US VISIT: Kieran McAndrew
US VISIT: Kieran McAndrew

A lot like New Orleans

CONCRETE stairs leading to nowhere remain erect in streets of flattened earth.

Some areas show no sign of disruption, but others look the same as they did nine years ago.

The city is alive, but the wounds of Hurricane Katrina are still raw and worn by the 370,000 people who remain after the natural disaster that rocked the world.

When Grafton's Kieran McAndrew visited New Orleans last month, he saw first-hand the state of a city in recovery.

"Some parts are still extremely sad," he said.

"You can see the front stairs of a house, but no house because it was destroyed.

"I only met about 20 locals, but there is almost half a million people in New Orleans, and there is almost half a million stories, each that will make you cry."

With a keen interest in Hurricane Katrina, Mr McAndrew, who works as a water cycle engineer with Clarence Valley Council, was eager to see how a city, which shares many parallels with the Clarence Valley, recovered after such a tragic event.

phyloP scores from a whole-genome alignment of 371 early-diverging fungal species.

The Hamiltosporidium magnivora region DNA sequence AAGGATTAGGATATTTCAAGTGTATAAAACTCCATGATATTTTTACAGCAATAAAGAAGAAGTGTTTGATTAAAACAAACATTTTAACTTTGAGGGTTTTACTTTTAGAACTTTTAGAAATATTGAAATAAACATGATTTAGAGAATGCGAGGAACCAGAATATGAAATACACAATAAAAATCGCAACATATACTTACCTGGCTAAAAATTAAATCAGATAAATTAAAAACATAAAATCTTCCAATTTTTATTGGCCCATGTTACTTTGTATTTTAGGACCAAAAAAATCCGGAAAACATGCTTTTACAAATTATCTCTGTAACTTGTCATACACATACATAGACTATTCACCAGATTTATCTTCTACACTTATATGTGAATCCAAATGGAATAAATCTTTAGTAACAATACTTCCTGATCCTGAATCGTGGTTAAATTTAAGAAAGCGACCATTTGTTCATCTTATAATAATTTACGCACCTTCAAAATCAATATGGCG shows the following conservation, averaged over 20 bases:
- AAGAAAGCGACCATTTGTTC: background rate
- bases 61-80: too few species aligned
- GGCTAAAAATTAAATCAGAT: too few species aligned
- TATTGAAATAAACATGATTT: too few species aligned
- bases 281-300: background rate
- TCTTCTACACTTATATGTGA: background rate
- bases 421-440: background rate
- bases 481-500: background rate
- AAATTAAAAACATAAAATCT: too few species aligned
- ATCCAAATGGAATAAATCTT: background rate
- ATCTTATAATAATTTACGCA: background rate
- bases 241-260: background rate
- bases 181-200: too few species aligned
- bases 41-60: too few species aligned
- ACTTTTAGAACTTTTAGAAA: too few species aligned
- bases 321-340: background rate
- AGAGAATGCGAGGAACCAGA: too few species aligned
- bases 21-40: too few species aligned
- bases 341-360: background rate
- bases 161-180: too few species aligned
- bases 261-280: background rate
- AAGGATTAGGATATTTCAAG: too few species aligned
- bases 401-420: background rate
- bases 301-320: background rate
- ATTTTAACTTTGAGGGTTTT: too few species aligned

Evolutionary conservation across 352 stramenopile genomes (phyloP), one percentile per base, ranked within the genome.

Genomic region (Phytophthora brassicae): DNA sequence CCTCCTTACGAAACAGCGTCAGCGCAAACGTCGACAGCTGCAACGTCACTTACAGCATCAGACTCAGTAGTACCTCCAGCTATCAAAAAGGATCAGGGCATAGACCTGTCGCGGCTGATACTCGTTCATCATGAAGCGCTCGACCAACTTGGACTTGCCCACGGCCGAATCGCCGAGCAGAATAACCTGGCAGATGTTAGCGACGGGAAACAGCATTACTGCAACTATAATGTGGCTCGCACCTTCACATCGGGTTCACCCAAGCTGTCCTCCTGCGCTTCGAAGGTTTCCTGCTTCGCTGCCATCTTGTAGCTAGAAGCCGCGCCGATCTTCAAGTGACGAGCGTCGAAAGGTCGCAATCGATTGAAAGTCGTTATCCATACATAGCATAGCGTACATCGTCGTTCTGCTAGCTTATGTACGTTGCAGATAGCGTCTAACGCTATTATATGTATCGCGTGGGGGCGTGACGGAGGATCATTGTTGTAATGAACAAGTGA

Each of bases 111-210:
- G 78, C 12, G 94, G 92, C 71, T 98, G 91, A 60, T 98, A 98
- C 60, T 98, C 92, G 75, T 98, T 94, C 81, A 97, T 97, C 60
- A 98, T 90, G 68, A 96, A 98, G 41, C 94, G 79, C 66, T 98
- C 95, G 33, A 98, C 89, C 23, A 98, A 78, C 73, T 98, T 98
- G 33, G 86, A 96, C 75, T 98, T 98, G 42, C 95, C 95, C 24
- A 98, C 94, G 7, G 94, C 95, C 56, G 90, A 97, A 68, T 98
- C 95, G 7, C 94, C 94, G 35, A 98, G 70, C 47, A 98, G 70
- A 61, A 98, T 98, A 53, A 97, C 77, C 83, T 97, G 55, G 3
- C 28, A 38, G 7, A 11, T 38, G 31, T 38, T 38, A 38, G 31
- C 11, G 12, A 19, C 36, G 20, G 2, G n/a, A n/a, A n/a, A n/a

"I can definitely see similarities between New Orleans and Grafton, one being both populations live behind a man-made levee," he said.

"Because of these parallels, we can learn a lot from it and apply things to our own flood management here."

Mr McAndrew said complacency was the number one crime in New Orleans as the storm approached back in August, 2005.

"We see this here too," he said.

"Over there people thought 'those poor people in Florida are going to be hit again, it is not going to hit us', and perhaps that is the attitude of people in Grafton with our floods."

He spent time with the CEO of the American Red Cross Southern Louisiana region Kay Wilkins who was heavily involved with the Hurricane Katrina operations.

"She said she remembers the generosity of the Australian people at that time and all the donations that were given to help them rebuild and asked me to thank the Australians," Mr McAndrew said.

"It really was an eye opener to see after almost 10 years, the state it's still in.

"I don't know if they ever will recover."

The trip to New Orleans was an independent leg of the journey on the back of a Grafton Midday Rotary exchange trip to Mexico which Mr McAndrew was granted to take during his annual leave.

He and a small group of young professionals in similar industries from southern Queensland/Northern NSW went on the sponsored trip to four states in Mexico.

"We visited the local councils and saw how they ran things over there," he said.

"Mexico is a very dry country like Australia and we have the same issues with water scarcity so it was interesting to compare strategies."

Mr McAndrew visited various water plants, flood-torn cities and sewerage plants to see how the Mexicans dealt with similar issues.



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